Boy, was I wrong.

Read more here.

Rest for the Harvest: A Runner’s Letter to Winter Bodies

This past week, I embarked on a crazy attempt to run back-to-back marathons: I ran CIM on December 6th, then the Honolulu Marathon one week later.

I successfully completed both marathons, which is admittedly exciting and ridiculous. I’ll be honest: I’m proud of myself and grateful to my body for getting me here. I also know, however, that after such an event I’m going to need extra time to rest. I am trying to be okay with that.


Runner. Athlete. Warrior. Friend.

You worked this year. You threw your cap over the wall and decided not just to chase after it, but to leap over and tumble into a backflip on the way down.

So, you put your head down and you worked. You planted seeds and tended to muscles the way farmers tend to new sprouts. Your body was the garden now, and you were the farmer trying their hand at new crops. You nurtured and researched. You watered and wondered. You tilled the soil again and again, with each step hoping you were bringing something new into the rich brown earth of your being, pushing it towards bounty.

Then, you had no  choice but to patiently wait,  praying for rich harvest, hoping to be rewarded.

Yes, there were times of uncertainty. Times where you were unsure if you were putting your time in the way you needed to. You doubted everything: if the weather would be right, if you were watering enough, if the soil even had the nutrients it needed to begin with. You fretted over every weed of  an ache or when heated skies cramped your growth. You knew you had no choice but to trust the work you put in, and see what bloomed.

And you did that. One morning, as the sky turned light, so did your body, and you bloomed again and again. You reaped the harvest twice over, and it was sweeter than you could have imagined.

Now, though, winter comes, and everything folds in on itself. Everything curls into the folds of itself and seeks refuge and respite. Through some strange, silent, natural clock, the world knows that now is the time to slow time down and rest.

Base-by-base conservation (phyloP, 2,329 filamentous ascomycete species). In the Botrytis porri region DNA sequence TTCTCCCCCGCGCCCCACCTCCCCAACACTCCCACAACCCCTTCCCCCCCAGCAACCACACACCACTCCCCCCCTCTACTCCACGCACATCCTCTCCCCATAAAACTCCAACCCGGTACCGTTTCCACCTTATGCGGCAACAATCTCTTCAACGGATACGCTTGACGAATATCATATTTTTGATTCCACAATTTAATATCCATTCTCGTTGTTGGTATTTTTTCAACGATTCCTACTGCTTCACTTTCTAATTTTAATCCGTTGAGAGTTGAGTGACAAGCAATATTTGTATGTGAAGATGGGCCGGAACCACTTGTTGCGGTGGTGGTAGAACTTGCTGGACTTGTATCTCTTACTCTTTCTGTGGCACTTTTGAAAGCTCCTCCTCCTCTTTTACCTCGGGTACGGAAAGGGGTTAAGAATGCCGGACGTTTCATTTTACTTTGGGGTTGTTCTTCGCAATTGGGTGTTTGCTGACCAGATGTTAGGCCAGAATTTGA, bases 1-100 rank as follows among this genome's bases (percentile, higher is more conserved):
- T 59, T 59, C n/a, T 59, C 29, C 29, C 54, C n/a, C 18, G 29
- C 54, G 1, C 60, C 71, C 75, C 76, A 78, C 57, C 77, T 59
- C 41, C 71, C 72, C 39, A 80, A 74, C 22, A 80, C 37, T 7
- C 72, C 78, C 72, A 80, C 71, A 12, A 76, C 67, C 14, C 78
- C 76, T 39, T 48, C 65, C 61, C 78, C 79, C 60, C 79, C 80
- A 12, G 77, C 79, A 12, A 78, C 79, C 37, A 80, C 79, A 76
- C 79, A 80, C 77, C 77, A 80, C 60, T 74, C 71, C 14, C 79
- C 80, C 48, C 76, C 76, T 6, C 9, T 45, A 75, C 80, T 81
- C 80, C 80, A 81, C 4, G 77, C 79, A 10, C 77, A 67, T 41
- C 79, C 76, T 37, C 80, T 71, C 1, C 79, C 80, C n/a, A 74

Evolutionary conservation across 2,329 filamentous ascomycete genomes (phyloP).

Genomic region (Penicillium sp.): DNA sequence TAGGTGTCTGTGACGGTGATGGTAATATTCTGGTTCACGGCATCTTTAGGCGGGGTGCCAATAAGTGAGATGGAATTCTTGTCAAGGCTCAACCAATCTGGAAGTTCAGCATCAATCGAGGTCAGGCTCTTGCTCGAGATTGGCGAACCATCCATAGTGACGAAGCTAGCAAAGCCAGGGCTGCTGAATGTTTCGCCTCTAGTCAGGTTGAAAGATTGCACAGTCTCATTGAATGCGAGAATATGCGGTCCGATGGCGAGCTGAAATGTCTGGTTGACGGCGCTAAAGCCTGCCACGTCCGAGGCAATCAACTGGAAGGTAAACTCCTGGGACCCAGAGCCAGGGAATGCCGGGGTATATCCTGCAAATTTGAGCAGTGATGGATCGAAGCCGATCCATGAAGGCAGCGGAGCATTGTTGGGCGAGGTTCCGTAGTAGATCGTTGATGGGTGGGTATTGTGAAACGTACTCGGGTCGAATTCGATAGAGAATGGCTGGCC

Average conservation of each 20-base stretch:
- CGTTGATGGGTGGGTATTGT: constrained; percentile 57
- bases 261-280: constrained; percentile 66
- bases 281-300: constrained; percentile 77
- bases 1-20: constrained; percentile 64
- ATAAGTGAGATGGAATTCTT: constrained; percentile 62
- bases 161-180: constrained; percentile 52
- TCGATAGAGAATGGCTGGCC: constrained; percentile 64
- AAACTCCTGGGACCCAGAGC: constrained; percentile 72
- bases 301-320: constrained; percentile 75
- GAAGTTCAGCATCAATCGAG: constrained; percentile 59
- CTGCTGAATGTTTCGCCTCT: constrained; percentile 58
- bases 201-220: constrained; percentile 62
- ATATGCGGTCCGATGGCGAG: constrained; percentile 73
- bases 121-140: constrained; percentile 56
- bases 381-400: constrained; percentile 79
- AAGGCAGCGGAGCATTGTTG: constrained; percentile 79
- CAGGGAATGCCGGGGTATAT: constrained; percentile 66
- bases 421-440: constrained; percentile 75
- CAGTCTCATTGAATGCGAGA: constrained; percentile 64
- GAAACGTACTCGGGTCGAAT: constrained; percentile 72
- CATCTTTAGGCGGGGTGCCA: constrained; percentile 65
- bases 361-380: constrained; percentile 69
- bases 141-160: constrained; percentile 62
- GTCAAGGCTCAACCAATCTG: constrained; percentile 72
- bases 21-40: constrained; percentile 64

So, now, should you.

It is hard. The routine of hard work doesn’t fade as fast as the tan you gained working in the sun. It’s not some pair of gloves you throw off. You worry that the callouses you built and the sprouts you planted and the strength will disappear completely if you stop now.

You have to let that fear go. As before, you have to have faith in the work and training you put in. You need to trust that taking a moment to breathe will not undo the physical work you put in and that you will never let go of the mental fortitude you gained along the way.

Now, you need to let the spent soil of your legs regenerate. Let the fields of your muscles and sinews have time to heal. All farmers know this is as necessary as working the soil. You have to let the field gain back everything it put out with the harvest.

Don’t mourn the temporary breath, though. Celebrate in the fallow fields of your body. Learn to appreciate the gentle reshaping that comes with it. Love the softness that slowly seeps back into parts of you. Let yourself dig your hands deep into the rediscovered curves you lost, the places that were once hard and tight now made malleable. Smile as it molds in the heat of your hands.

Your body will be forever changing. You have learned that with work, with thought, with sheer will, you can remold it into the shape of your choosing. So, for now, smile as you choose healthy softness. Delight in the simple idea that you can rest now.

And be excited, because you know that someday soon, you will begin to grow again.